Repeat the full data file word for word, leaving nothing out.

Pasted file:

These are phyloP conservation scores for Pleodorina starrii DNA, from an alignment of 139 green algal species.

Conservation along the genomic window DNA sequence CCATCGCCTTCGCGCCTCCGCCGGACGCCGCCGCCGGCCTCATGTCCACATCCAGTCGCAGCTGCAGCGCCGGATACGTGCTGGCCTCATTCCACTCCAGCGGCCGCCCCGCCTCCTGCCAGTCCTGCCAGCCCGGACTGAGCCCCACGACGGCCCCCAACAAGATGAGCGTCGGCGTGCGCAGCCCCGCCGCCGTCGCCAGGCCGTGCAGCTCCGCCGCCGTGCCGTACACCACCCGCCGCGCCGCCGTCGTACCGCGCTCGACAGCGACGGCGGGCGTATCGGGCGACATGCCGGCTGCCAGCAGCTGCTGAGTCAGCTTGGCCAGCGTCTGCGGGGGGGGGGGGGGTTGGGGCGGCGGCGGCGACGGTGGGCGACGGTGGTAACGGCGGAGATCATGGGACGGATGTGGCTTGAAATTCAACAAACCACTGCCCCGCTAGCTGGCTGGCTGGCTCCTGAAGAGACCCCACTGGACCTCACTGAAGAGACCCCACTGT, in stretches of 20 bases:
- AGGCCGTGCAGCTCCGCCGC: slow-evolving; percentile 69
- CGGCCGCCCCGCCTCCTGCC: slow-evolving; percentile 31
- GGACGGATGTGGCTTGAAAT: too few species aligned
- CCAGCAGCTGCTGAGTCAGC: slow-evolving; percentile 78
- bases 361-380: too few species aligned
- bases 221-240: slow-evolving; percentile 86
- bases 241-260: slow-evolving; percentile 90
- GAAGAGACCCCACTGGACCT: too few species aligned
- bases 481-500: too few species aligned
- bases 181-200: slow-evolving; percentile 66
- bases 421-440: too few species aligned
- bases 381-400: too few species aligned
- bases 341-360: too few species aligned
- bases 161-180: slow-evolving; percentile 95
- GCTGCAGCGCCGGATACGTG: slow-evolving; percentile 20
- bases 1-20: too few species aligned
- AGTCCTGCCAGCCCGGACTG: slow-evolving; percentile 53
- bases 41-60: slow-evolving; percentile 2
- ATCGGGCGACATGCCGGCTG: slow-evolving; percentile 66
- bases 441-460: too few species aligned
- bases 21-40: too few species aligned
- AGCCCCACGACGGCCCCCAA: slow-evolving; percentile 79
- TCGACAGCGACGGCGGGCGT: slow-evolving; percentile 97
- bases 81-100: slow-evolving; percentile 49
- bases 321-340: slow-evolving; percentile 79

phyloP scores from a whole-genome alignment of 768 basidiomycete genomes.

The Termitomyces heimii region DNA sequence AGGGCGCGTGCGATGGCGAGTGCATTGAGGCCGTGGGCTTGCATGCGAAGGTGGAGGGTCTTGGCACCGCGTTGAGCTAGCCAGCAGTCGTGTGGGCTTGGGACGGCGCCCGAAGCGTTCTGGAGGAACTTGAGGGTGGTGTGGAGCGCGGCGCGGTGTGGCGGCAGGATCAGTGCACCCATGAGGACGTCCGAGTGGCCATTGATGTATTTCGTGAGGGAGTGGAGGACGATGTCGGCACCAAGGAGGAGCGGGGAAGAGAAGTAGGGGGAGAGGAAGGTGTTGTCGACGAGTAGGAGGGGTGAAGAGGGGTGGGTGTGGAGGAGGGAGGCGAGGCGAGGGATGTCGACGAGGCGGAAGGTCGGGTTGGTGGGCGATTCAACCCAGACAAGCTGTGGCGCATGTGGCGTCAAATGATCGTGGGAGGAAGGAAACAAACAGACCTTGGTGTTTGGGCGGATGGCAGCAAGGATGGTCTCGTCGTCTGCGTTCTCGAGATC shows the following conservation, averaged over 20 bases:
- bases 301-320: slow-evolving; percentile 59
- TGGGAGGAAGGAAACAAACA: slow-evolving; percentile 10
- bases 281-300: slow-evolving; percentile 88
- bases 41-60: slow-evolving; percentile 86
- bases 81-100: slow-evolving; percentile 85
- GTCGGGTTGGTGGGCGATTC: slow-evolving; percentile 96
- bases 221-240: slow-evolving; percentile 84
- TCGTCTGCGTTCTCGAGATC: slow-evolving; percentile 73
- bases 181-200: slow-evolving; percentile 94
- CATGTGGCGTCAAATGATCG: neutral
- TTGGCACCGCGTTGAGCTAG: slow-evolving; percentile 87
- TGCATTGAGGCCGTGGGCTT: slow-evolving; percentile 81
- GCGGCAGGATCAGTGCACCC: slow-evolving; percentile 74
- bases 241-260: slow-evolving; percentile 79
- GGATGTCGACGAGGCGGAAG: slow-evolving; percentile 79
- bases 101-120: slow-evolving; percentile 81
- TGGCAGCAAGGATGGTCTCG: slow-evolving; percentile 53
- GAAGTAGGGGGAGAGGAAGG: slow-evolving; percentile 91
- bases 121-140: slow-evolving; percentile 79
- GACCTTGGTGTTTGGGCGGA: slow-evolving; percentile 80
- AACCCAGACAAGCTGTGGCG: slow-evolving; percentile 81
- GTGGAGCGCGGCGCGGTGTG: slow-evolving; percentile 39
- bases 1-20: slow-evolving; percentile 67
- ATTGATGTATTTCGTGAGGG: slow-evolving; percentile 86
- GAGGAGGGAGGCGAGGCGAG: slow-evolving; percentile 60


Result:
These are phyloP conservation scores for Pleodorina starrii DNA, from an alignment of 139 green algal species.

Conservation along the genomic window DNA sequence CCATCGCCTTCGCGCCTCCGCCGGACGCCGCCGCCGGCCTCATGTCCACATCCAGTCGCAGCTGCAGCGCCGGATACGTGCTGGCCTCATTCCACTCCAGCGGCCGCCCCGCCTCCTGCCAGTCCTGCCAGCCCGGACTGAGCCCCACGACGGCCCCCAACAAGATGAGCGTCGGCGTGCGCAGCCCCGCCGCCGTCGCCAGGCCGTGCAGCTCCGCCGCCGTGCCGTACACCACCCGCCGCGCCGCCGTCGTACCGCGCTCGACAGCGACGGCGGGCGTATCGGGCGACATGCCGGCTGCCAGCAGCTGCTGAGTCAGCTTGGCCAGCGTCTGCGGGGGGGGGGGGGGTTGGGGCGGCGGCGGCGACGGTGGGCGACGGTGGTAACGGCGGAGATCATGGGACGGATGTGGCTTGAAATTCAACAAACCACTGCCCCGCTAGCTGGCTGGCTGGCTCCTGAAGAGACCCCACTGGACCTCACTGAAGAGACCCCACTGT, in stretches of 20 bases:
- AGGCCGTGCAGCTCCGCCGC: slow-evolving; percentile 69
- CGGCCGCCCCGCCTCCTGCC: slow-evolving; percentile 31
- GGACGGATGTGGCTTGAAAT: too few species aligned
- CCAGCAGCTGCTGAGTCAGC: slow-evolving; percentile 78
- bases 361-380: too few species aligned
- bases 221-240: slow-evolving; percentile 86
- bases 241-260: slow-evolving; percentile 90
- GAAGAGACCCCACTGGACCT: too few species aligned
- bases 481-500: too few species aligned
- bases 181-200: slow-evolving; percentile 66
- bases 421-440: too few species aligned
- bases 381-400: too few species aligned
- bases 341-360: too few species aligned
- bases 161-180: slow-evolving; percentile 95
- GCTGCAGCGCCGGATACGTG: slow-evolving; percentile 20
- bases 1-20: too few species aligned
- AGTCCTGCCAGCCCGGACTG: slow-evolving; percentile 53
- bases 41-60: slow-evolving; percentile 2
- ATCGGGCGACATGCCGGCTG: slow-evolving; percentile 66
- bases 441-460: too few species aligned
- bases 21-40: too few species aligned
- AGCCCCACGACGGCCCCCAA: slow-evolving; percentile 79
- TCGACAGCGACGGCGGGCGT: slow-evolving; percentile 97
- bases 81-100: slow-evolving; percentile 49
- bases 321-340: slow-evolving; percentile 79

phyloP scores from a whole-genome alignment of 768 basidiomycete genomes.

The Termitomyces heimii region DNA sequence AGGGCGCGTGCGATGGCGAGTGCATTGAGGCCGTGGGCTTGCATGCGAAGGTGGAGGGTCTTGGCACCGCGTTGAGCTAGCCAGCAGTCGTGTGGGCTTGGGACGGCGCCCGAAGCGTTCTGGAGGAACTTGAGGGTGGTGTGGAGCGCGGCGCGGTGTGGCGGCAGGATCAGTGCACCCATGAGGACGTCCGAGTGGCCATTGATGTATTTCGTGAGGGAGTGGAGGACGATGTCGGCACCAAGGAGGAGCGGGGAAGAGAAGTAGGGGGAGAGGAAGGTGTTGTCGACGAGTAGGAGGGGTGAAGAGGGGTGGGTGTGGAGGAGGGAGGCGAGGCGAGGGATGTCGACGAGGCGGAAGGTCGGGTTGGTGGGCGATTCAACCCAGACAAGCTGTGGCGCATGTGGCGTCAAATGATCGTGGGAGGAAGGAAACAAACAGACCTTGGTGTTTGGGCGGATGGCAGCAAGGATGGTCTCGTCGTCTGCGTTCTCGAGATC shows the following conservation, averaged over 20 bases:
- bases 301-320: slow-evolving; percentile 59
- TGGGAGGAAGGAAACAAACA: slow-evolving; percentile 10
- bases 281-300: slow-evolving; percentile 88
- bases 41-60: slow-evolving; percentile 86
- bases 81-100: slow-evolving; percentile 85
- GTCGGGTTGGTGGGCGATTC: slow-evolving; percentile 96
- bases 221-240: slow-evolving; percentile 84
- TCGTCTGCGTTCTCGAGATC: slow-evolving; percentile 73
- bases 181-200: slow-evolving; percentile 94
- CATGTGGCGTCAAATGATCG: neutral
- TTGGCACCGCGTTGAGCTAG: slow-evolving; percentile 87
- TGCATTGAGGCCGTGGGCTT: slow-evolving; percentile 81
- GCGGCAGGATCAGTGCACCC: slow-evolving; percentile 74
- bases 241-260: slow-evolving; percentile 79
- GGATGTCGACGAGGCGGAAG: slow-evolving; percentile 79
- bases 101-120: slow-evolving; percentile 81
- TGGCAGCAAGGATGGTCTCG: slow-evolving; percentile 53
- GAAGTAGGGGGAGAGGAAGG: slow-evolving; percentile 91
- bases 121-140: slow-evolving; percentile 79
- GACCTTGGTGTTTGGGCGGA: slow-evolving; percentile 80
- AACCCAGACAAGCTGTGGCG: slow-evolving; percentile 81
- GTGGAGCGCGGCGCGGTGTG: slow-evolving; percentile 39
- bases 1-20: slow-evolving; percentile 67
- ATTGATGTATTTCGTGAGGG: slow-evolving; percentile 86
- GAGGAGGGAGGCGAGGCGAG: slow-evolving; percentile 60